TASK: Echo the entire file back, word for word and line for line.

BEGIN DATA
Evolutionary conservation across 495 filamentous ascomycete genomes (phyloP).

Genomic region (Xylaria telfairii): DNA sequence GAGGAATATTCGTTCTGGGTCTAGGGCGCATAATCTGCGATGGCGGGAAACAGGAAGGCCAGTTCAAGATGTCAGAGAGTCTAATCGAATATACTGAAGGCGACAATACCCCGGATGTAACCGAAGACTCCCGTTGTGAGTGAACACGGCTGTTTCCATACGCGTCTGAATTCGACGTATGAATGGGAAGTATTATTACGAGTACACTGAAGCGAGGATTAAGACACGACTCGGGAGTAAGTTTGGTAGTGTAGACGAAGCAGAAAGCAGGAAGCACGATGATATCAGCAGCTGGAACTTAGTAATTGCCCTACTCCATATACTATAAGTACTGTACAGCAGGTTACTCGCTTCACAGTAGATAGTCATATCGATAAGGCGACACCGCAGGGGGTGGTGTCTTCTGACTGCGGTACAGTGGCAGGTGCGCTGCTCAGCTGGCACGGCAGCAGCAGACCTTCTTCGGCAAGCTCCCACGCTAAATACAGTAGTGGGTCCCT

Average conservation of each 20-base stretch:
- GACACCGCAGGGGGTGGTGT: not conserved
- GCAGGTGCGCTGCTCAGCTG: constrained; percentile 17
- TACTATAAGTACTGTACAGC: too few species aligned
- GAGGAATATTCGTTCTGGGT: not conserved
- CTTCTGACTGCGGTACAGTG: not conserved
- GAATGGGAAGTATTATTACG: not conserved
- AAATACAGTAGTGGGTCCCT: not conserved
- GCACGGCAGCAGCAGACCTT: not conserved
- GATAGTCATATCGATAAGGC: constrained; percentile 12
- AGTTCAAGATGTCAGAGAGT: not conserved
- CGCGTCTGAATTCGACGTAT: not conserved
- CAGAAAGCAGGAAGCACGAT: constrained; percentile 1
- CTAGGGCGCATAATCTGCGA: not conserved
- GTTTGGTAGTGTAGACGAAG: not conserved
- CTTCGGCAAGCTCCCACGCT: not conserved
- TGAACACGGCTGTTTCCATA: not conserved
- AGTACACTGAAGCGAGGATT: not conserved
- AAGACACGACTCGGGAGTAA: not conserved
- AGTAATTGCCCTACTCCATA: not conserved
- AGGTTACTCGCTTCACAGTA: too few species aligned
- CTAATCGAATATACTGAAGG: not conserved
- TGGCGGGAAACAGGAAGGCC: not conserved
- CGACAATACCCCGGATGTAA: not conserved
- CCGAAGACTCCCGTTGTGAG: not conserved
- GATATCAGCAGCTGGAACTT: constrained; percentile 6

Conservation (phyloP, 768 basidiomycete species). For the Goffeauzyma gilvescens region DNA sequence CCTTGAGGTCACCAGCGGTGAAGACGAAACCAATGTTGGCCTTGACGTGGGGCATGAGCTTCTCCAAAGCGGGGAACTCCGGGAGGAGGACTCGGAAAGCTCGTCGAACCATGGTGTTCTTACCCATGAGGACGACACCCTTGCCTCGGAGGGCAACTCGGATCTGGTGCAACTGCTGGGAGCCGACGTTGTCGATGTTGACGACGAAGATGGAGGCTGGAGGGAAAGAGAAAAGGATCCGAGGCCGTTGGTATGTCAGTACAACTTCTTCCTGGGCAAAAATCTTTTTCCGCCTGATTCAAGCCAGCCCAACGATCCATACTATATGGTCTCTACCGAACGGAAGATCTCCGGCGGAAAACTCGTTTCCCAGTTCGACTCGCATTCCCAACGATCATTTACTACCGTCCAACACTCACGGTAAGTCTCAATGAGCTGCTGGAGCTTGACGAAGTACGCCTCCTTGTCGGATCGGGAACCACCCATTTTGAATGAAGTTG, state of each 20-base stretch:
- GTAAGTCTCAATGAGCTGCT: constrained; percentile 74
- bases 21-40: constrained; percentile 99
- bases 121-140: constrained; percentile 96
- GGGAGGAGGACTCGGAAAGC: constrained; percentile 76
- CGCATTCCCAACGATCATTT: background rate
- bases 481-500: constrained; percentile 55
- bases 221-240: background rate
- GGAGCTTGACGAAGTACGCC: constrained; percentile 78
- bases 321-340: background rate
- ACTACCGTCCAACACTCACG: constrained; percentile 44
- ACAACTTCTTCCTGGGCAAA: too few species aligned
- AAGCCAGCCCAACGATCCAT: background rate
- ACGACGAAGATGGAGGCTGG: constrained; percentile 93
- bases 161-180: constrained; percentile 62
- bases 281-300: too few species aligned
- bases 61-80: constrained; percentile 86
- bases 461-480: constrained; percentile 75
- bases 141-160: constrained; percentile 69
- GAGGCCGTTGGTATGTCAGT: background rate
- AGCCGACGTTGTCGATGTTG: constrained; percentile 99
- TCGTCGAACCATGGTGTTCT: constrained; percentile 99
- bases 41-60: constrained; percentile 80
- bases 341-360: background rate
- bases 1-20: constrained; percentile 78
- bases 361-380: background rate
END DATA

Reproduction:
Evolutionary conservation across 495 filamentous ascomycete genomes (phyloP).

Genomic region (Xylaria telfairii): DNA sequence GAGGAATATTCGTTCTGGGTCTAGGGCGCATAATCTGCGATGGCGGGAAACAGGAAGGCCAGTTCAAGATGTCAGAGAGTCTAATCGAATATACTGAAGGCGACAATACCCCGGATGTAACCGAAGACTCCCGTTGTGAGTGAACACGGCTGTTTCCATACGCGTCTGAATTCGACGTATGAATGGGAAGTATTATTACGAGTACACTGAAGCGAGGATTAAGACACGACTCGGGAGTAAGTTTGGTAGTGTAGACGAAGCAGAAAGCAGGAAGCACGATGATATCAGCAGCTGGAACTTAGTAATTGCCCTACTCCATATACTATAAGTACTGTACAGCAGGTTACTCGCTTCACAGTAGATAGTCATATCGATAAGGCGACACCGCAGGGGGTGGTGTCTTCTGACTGCGGTACAGTGGCAGGTGCGCTGCTCAGCTGGCACGGCAGCAGCAGACCTTCTTCGGCAAGCTCCCACGCTAAATACAGTAGTGGGTCCCT

Average conservation of each 20-base stretch:
- GACACCGCAGGGGGTGGTGT: not conserved
- GCAGGTGCGCTGCTCAGCTG: constrained; percentile 17
- TACTATAAGTACTGTACAGC: too few species aligned
- GAGGAATATTCGTTCTGGGT: not conserved
- CTTCTGACTGCGGTACAGTG: not conserved
- GAATGGGAAGTATTATTACG: not conserved
- AAATACAGTAGTGGGTCCCT: not conserved
- GCACGGCAGCAGCAGACCTT: not conserved
- GATAGTCATATCGATAAGGC: constrained; percentile 12
- AGTTCAAGATGTCAGAGAGT: not conserved
- CGCGTCTGAATTCGACGTAT: not conserved
- CAGAAAGCAGGAAGCACGAT: constrained; percentile 1
- CTAGGGCGCATAATCTGCGA: not conserved
- GTTTGGTAGTGTAGACGAAG: not conserved
- CTTCGGCAAGCTCCCACGCT: not conserved
- TGAACACGGCTGTTTCCATA: not conserved
- AGTACACTGAAGCGAGGATT: not conserved
- AAGACACGACTCGGGAGTAA: not conserved
- AGTAATTGCCCTACTCCATA: not conserved
- AGGTTACTCGCTTCACAGTA: too few species aligned
- CTAATCGAATATACTGAAGG: not conserved
- TGGCGGGAAACAGGAAGGCC: not conserved
- CGACAATACCCCGGATGTAA: not conserved
- CCGAAGACTCCCGTTGTGAG: not conserved
- GATATCAGCAGCTGGAACTT: constrained; percentile 6

Conservation (phyloP, 768 basidiomycete species). For the Goffeauzyma gilvescens region DNA sequence CCTTGAGGTCACCAGCGGTGAAGACGAAACCAATGTTGGCCTTGACGTGGGGCATGAGCTTCTCCAAAGCGGGGAACTCCGGGAGGAGGACTCGGAAAGCTCGTCGAACCATGGTGTTCTTACCCATGAGGACGACACCCTTGCCTCGGAGGGCAACTCGGATCTGGTGCAACTGCTGGGAGCCGACGTTGTCGATGTTGACGACGAAGATGGAGGCTGGAGGGAAAGAGAAAAGGATCCGAGGCCGTTGGTATGTCAGTACAACTTCTTCCTGGGCAAAAATCTTTTTCCGCCTGATTCAAGCCAGCCCAACGATCCATACTATATGGTCTCTACCGAACGGAAGATCTCCGGCGGAAAACTCGTTTCCCAGTTCGACTCGCATTCCCAACGATCATTTACTACCGTCCAACACTCACGGTAAGTCTCAATGAGCTGCTGGAGCTTGACGAAGTACGCCTCCTTGTCGGATCGGGAACCACCCATTTTGAATGAAGTTG, state of each 20-base stretch:
- GTAAGTCTCAATGAGCTGCT: constrained; percentile 74
- bases 21-40: constrained; percentile 99
- bases 121-140: constrained; percentile 96
- GGGAGGAGGACTCGGAAAGC: constrained; percentile 76
- CGCATTCCCAACGATCATTT: background rate
- bases 481-500: constrained; percentile 55
- bases 221-240: background rate
- GGAGCTTGACGAAGTACGCC: constrained; percentile 78
- bases 321-340: background rate
- ACTACCGTCCAACACTCACG: constrained; percentile 44
- ACAACTTCTTCCTGGGCAAA: too few species aligned
- AAGCCAGCCCAACGATCCAT: background rate
- ACGACGAAGATGGAGGCTGG: constrained; percentile 93
- bases 161-180: constrained; percentile 62
- bases 281-300: too few species aligned
- bases 61-80: constrained; percentile 86
- bases 461-480: constrained; percentile 75
- bases 141-160: constrained; percentile 69
- GAGGCCGTTGGTATGTCAGT: background rate
- AGCCGACGTTGTCGATGTTG: constrained; percentile 99
- TCGTCGAACCATGGTGTTCT: constrained; percentile 99
- bases 41-60: constrained; percentile 80
- bases 341-360: background rate
- bases 1-20: constrained; percentile 78
- bases 361-380: background rate